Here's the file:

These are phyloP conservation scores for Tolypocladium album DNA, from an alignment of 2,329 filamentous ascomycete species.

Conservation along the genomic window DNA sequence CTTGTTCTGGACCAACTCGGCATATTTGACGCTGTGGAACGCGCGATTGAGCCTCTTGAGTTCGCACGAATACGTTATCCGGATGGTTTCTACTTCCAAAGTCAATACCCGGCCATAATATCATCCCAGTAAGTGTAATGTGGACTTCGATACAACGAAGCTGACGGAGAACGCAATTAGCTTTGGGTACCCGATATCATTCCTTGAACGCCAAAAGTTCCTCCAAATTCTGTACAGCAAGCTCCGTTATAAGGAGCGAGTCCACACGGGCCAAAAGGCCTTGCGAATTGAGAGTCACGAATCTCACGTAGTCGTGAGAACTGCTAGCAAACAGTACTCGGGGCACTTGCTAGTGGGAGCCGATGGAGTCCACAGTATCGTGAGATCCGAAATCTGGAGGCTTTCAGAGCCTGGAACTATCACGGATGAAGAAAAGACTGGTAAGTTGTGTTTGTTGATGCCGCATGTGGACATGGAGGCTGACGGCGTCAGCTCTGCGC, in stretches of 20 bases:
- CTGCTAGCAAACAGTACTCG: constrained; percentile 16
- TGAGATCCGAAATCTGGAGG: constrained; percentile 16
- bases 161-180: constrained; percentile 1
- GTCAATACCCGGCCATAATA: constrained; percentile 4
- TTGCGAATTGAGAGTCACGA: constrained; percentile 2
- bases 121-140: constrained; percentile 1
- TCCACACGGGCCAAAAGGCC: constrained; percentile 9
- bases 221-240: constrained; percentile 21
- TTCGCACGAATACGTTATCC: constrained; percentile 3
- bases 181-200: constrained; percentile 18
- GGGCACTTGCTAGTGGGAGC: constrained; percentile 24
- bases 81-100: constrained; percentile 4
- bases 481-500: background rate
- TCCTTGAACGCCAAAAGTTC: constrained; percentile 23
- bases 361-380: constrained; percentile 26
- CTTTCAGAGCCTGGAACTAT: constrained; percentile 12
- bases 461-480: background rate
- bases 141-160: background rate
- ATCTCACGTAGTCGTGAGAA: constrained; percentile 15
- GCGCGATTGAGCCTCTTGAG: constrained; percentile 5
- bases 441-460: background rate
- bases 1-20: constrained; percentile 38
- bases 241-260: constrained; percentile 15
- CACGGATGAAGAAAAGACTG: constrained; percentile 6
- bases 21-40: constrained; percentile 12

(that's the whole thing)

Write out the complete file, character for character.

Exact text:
These are phyloP conservation scores for Tolypocladium album DNA, from an alignment of 2,329 filamentous ascomycete species.

Conservation along the genomic window DNA sequence CTTGTTCTGGACCAACTCGGCATATTTGACGCTGTGGAACGCGCGATTGAGCCTCTTGAGTTCGCACGAATACGTTATCCGGATGGTTTCTACTTCCAAAGTCAATACCCGGCCATAATATCATCCCAGTAAGTGTAATGTGGACTTCGATACAACGAAGCTGACGGAGAACGCAATTAGCTTTGGGTACCCGATATCATTCCTTGAACGCCAAAAGTTCCTCCAAATTCTGTACAGCAAGCTCCGTTATAAGGAGCGAGTCCACACGGGCCAAAAGGCCTTGCGAATTGAGAGTCACGAATCTCACGTAGTCGTGAGAACTGCTAGCAAACAGTACTCGGGGCACTTGCTAGTGGGAGCCGATGGAGTCCACAGTATCGTGAGATCCGAAATCTGGAGGCTTTCAGAGCCTGGAACTATCACGGATGAAGAAAAGACTGGTAAGTTGTGTTTGTTGATGCCGCATGTGGACATGGAGGCTGACGGCGTCAGCTCTGCGC, in stretches of 20 bases:
- CTGCTAGCAAACAGTACTCG: constrained; percentile 16
- TGAGATCCGAAATCTGGAGG: constrained; percentile 16
- bases 161-180: constrained; percentile 1
- GTCAATACCCGGCCATAATA: constrained; percentile 4
- TTGCGAATTGAGAGTCACGA: constrained; percentile 2
- bases 121-140: constrained; percentile 1
- TCCACACGGGCCAAAAGGCC: constrained; percentile 9
- bases 221-240: constrained; percentile 21
- TTCGCACGAATACGTTATCC: constrained; percentile 3
- bases 181-200: constrained; percentile 18
- GGGCACTTGCTAGTGGGAGC: constrained; percentile 24
- bases 81-100: constrained; percentile 4
- bases 481-500: background rate
- TCCTTGAACGCCAAAAGTTC: constrained; percentile 23
- bases 361-380: constrained; percentile 26
- CTTTCAGAGCCTGGAACTAT: constrained; percentile 12
- bases 461-480: background rate
- bases 141-160: background rate
- ATCTCACGTAGTCGTGAGAA: constrained; percentile 15
- GCGCGATTGAGCCTCTTGAG: constrained; percentile 5
- bases 441-460: background rate
- bases 1-20: constrained; percentile 38
- bases 241-260: constrained; percentile 15
- CACGGATGAAGAAAAGACTG: constrained; percentile 6
- bases 21-40: constrained; percentile 12